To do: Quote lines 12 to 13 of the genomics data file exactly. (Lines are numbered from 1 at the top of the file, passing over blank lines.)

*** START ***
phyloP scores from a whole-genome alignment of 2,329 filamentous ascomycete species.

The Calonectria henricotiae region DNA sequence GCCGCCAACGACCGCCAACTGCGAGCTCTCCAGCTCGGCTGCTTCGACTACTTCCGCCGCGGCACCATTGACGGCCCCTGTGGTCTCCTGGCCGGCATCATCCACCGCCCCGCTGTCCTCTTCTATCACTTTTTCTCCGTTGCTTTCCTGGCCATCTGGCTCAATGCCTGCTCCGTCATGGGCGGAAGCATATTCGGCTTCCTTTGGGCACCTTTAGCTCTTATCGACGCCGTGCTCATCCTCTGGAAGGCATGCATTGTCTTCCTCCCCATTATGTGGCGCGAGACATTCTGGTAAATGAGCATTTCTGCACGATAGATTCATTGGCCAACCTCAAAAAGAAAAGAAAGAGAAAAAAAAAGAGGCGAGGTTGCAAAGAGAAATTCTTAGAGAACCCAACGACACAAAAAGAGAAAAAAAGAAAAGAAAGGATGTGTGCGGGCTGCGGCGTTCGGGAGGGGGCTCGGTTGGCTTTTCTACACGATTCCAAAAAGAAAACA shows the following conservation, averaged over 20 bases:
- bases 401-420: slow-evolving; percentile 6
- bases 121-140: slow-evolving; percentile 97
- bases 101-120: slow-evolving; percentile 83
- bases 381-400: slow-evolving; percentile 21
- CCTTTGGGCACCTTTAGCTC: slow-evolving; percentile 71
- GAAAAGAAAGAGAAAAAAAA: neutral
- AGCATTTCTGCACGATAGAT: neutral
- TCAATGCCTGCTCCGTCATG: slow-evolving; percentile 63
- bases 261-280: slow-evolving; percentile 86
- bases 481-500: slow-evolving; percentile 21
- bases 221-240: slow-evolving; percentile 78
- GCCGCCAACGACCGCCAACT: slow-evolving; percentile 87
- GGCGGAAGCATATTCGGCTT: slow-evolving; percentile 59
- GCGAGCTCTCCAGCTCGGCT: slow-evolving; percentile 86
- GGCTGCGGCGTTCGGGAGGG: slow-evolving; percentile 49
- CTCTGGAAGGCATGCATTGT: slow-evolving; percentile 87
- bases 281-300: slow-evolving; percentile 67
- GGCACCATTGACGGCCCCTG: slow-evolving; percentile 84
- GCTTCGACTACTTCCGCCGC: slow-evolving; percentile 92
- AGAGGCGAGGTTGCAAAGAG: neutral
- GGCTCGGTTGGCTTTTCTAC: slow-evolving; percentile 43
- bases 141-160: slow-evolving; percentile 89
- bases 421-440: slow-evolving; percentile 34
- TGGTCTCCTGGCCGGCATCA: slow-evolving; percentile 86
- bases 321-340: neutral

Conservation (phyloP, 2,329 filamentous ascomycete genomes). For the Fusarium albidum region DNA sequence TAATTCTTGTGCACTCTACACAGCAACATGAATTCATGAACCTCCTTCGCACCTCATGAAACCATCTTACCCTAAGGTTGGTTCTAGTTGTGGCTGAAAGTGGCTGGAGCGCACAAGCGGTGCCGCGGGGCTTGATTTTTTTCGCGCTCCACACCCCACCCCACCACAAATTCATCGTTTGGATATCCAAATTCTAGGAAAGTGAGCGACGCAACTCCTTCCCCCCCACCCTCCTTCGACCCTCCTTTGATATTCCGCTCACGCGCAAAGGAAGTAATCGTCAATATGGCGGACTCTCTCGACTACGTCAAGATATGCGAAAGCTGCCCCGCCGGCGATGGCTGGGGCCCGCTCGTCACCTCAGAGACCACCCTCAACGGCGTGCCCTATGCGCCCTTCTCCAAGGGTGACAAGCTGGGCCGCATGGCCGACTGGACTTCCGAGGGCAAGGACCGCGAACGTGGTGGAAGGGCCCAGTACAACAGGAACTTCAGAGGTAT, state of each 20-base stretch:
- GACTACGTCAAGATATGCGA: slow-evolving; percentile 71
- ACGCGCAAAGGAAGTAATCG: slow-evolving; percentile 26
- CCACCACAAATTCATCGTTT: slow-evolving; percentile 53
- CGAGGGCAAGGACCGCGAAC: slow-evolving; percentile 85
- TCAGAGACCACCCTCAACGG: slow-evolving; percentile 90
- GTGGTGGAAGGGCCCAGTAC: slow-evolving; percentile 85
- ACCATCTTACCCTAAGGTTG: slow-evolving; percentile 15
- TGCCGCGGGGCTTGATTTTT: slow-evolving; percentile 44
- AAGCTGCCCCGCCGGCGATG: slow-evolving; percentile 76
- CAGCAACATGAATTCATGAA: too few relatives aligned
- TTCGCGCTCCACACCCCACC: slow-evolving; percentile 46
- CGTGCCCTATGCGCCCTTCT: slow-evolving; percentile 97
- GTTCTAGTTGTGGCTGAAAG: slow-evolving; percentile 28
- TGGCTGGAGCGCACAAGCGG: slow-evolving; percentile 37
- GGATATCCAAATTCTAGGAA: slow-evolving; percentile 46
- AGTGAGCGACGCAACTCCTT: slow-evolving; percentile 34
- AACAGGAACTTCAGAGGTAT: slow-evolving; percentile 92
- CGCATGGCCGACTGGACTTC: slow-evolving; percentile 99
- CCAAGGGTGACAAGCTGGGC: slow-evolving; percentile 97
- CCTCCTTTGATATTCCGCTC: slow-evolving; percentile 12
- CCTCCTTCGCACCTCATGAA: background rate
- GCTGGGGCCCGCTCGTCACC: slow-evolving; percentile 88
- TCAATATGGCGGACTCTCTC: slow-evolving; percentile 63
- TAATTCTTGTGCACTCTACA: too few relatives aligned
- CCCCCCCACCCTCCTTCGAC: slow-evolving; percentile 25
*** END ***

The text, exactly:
- bases 481-500: slow-evolving; percentile 21
- bases 221-240: slow-evolving; percentile 78